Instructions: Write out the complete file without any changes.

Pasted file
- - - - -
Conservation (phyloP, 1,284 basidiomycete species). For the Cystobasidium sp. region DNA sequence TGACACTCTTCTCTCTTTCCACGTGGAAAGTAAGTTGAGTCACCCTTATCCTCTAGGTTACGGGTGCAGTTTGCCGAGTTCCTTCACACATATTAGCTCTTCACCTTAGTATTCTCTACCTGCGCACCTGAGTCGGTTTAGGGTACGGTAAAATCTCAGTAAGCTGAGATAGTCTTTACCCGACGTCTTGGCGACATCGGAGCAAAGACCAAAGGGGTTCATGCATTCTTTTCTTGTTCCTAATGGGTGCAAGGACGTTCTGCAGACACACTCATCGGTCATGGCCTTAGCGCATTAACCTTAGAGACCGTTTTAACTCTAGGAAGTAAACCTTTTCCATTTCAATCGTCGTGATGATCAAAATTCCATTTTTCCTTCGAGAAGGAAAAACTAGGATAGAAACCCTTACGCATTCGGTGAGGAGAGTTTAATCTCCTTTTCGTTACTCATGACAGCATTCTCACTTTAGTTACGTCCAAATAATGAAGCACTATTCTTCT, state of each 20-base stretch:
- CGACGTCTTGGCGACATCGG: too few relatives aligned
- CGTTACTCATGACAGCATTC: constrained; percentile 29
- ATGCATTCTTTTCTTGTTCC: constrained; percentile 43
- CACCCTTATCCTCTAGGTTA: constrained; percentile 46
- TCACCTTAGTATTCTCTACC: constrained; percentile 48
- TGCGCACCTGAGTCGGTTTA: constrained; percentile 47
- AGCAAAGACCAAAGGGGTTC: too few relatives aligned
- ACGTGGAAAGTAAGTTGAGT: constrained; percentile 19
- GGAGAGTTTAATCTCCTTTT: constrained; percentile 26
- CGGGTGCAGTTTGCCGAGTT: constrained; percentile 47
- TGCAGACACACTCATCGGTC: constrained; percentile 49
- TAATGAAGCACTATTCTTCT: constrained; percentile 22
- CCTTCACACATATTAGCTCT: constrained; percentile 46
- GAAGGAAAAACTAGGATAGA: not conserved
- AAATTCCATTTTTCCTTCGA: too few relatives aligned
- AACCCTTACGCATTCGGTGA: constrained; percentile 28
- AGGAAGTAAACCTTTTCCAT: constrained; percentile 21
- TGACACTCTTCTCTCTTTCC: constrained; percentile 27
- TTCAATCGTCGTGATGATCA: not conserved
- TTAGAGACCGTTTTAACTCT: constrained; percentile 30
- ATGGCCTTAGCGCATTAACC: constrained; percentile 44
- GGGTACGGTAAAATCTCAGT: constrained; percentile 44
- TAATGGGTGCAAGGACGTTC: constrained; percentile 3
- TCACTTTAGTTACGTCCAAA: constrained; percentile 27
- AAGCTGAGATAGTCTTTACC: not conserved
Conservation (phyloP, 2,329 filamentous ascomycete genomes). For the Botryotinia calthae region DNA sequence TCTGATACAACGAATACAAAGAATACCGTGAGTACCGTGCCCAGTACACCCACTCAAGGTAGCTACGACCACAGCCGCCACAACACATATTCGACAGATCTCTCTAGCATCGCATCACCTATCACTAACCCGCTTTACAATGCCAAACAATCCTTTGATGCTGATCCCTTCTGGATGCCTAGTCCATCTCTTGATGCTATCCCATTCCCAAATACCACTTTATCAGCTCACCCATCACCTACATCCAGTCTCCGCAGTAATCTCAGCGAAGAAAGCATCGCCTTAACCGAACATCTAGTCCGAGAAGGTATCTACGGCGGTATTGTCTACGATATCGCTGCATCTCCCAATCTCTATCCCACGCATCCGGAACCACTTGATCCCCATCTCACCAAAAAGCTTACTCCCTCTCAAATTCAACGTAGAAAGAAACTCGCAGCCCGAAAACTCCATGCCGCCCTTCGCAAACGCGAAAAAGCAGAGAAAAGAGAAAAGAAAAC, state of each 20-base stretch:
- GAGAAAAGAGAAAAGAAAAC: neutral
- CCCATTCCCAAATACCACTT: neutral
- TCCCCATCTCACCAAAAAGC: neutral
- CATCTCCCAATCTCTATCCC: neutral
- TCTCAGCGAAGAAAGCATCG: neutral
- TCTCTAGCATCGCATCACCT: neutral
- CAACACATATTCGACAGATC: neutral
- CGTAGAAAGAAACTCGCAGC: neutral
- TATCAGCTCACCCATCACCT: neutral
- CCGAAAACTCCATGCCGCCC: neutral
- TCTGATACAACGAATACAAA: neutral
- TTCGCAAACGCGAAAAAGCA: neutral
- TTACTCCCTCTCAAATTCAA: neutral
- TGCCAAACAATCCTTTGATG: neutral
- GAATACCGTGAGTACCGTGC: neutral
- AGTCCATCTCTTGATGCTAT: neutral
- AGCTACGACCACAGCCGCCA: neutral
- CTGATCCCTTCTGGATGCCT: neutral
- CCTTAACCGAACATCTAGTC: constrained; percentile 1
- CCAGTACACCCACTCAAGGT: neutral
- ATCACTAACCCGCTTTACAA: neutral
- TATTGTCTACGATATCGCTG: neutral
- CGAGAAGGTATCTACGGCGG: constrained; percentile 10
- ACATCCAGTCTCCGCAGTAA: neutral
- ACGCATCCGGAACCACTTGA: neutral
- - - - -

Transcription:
Conservation (phyloP, 1,284 basidiomycete species). For the Cystobasidium sp. region DNA sequence TGACACTCTTCTCTCTTTCCACGTGGAAAGTAAGTTGAGTCACCCTTATCCTCTAGGTTACGGGTGCAGTTTGCCGAGTTCCTTCACACATATTAGCTCTTCACCTTAGTATTCTCTACCTGCGCACCTGAGTCGGTTTAGGGTACGGTAAAATCTCAGTAAGCTGAGATAGTCTTTACCCGACGTCTTGGCGACATCGGAGCAAAGACCAAAGGGGTTCATGCATTCTTTTCTTGTTCCTAATGGGTGCAAGGACGTTCTGCAGACACACTCATCGGTCATGGCCTTAGCGCATTAACCTTAGAGACCGTTTTAACTCTAGGAAGTAAACCTTTTCCATTTCAATCGTCGTGATGATCAAAATTCCATTTTTCCTTCGAGAAGGAAAAACTAGGATAGAAACCCTTACGCATTCGGTGAGGAGAGTTTAATCTCCTTTTCGTTACTCATGACAGCATTCTCACTTTAGTTACGTCCAAATAATGAAGCACTATTCTTCT, state of each 20-base stretch:
- CGACGTCTTGGCGACATCGG: too few relatives aligned
- CGTTACTCATGACAGCATTC: constrained; percentile 29
- ATGCATTCTTTTCTTGTTCC: constrained; percentile 43
- CACCCTTATCCTCTAGGTTA: constrained; percentile 46
- TCACCTTAGTATTCTCTACC: constrained; percentile 48
- TGCGCACCTGAGTCGGTTTA: constrained; percentile 47
- AGCAAAGACCAAAGGGGTTC: too few relatives aligned
- ACGTGGAAAGTAAGTTGAGT: constrained; percentile 19
- GGAGAGTTTAATCTCCTTTT: constrained; percentile 26
- CGGGTGCAGTTTGCCGAGTT: constrained; percentile 47
- TGCAGACACACTCATCGGTC: constrained; percentile 49
- TAATGAAGCACTATTCTTCT: constrained; percentile 22
- CCTTCACACATATTAGCTCT: constrained; percentile 46
- GAAGGAAAAACTAGGATAGA: not conserved
- AAATTCCATTTTTCCTTCGA: too few relatives aligned
- AACCCTTACGCATTCGGTGA: constrained; percentile 28
- AGGAAGTAAACCTTTTCCAT: constrained; percentile 21
- TGACACTCTTCTCTCTTTCC: constrained; percentile 27
- TTCAATCGTCGTGATGATCA: not conserved
- TTAGAGACCGTTTTAACTCT: constrained; percentile 30
- ATGGCCTTAGCGCATTAACC: constrained; percentile 44
- GGGTACGGTAAAATCTCAGT: constrained; percentile 44
- TAATGGGTGCAAGGACGTTC: constrained; percentile 3
- TCACTTTAGTTACGTCCAAA: constrained; percentile 27
- AAGCTGAGATAGTCTTTACC: not conserved
Conservation (phyloP, 2,329 filamentous ascomycete genomes). For the Botryotinia calthae region DNA sequence TCTGATACAACGAATACAAAGAATACCGTGAGTACCGTGCCCAGTACACCCACTCAAGGTAGCTACGACCACAGCCGCCACAACACATATTCGACAGATCTCTCTAGCATCGCATCACCTATCACTAACCCGCTTTACAATGCCAAACAATCCTTTGATGCTGATCCCTTCTGGATGCCTAGTCCATCTCTTGATGCTATCCCATTCCCAAATACCACTTTATCAGCTCACCCATCACCTACATCCAGTCTCCGCAGTAATCTCAGCGAAGAAAGCATCGCCTTAACCGAACATCTAGTCCGAGAAGGTATCTACGGCGGTATTGTCTACGATATCGCTGCATCTCCCAATCTCTATCCCACGCATCCGGAACCACTTGATCCCCATCTCACCAAAAAGCTTACTCCCTCTCAAATTCAACGTAGAAAGAAACTCGCAGCCCGAAAACTCCATGCCGCCCTTCGCAAACGCGAAAAAGCAGAGAAAAGAGAAAAGAAAAC, state of each 20-base stretch:
- GAGAAAAGAGAAAAGAAAAC: neutral
- CCCATTCCCAAATACCACTT: neutral
- TCCCCATCTCACCAAAAAGC: neutral
- CATCTCCCAATCTCTATCCC: neutral
- TCTCAGCGAAGAAAGCATCG: neutral
- TCTCTAGCATCGCATCACCT: neutral
- CAACACATATTCGACAGATC: neutral
- CGTAGAAAGAAACTCGCAGC: neutral
- TATCAGCTCACCCATCACCT: neutral
- CCGAAAACTCCATGCCGCCC: neutral
- TCTGATACAACGAATACAAA: neutral
- TTCGCAAACGCGAAAAAGCA: neutral
- TTACTCCCTCTCAAATTCAA: neutral
- TGCCAAACAATCCTTTGATG: neutral
- GAATACCGTGAGTACCGTGC: neutral
- AGTCCATCTCTTGATGCTAT: neutral
- AGCTACGACCACAGCCGCCA: neutral
- CTGATCCCTTCTGGATGCCT: neutral
- CCTTAACCGAACATCTAGTC: constrained; percentile 1
- CCAGTACACCCACTCAAGGT: neutral
- ATCACTAACCCGCTTTACAA: neutral
- TATTGTCTACGATATCGCTG: neutral
- CGAGAAGGTATCTACGGCGG: constrained; percentile 10
- ACATCCAGTCTCCGCAGTAA: neutral
- ACGCATCCGGAACCACTTGA: neutral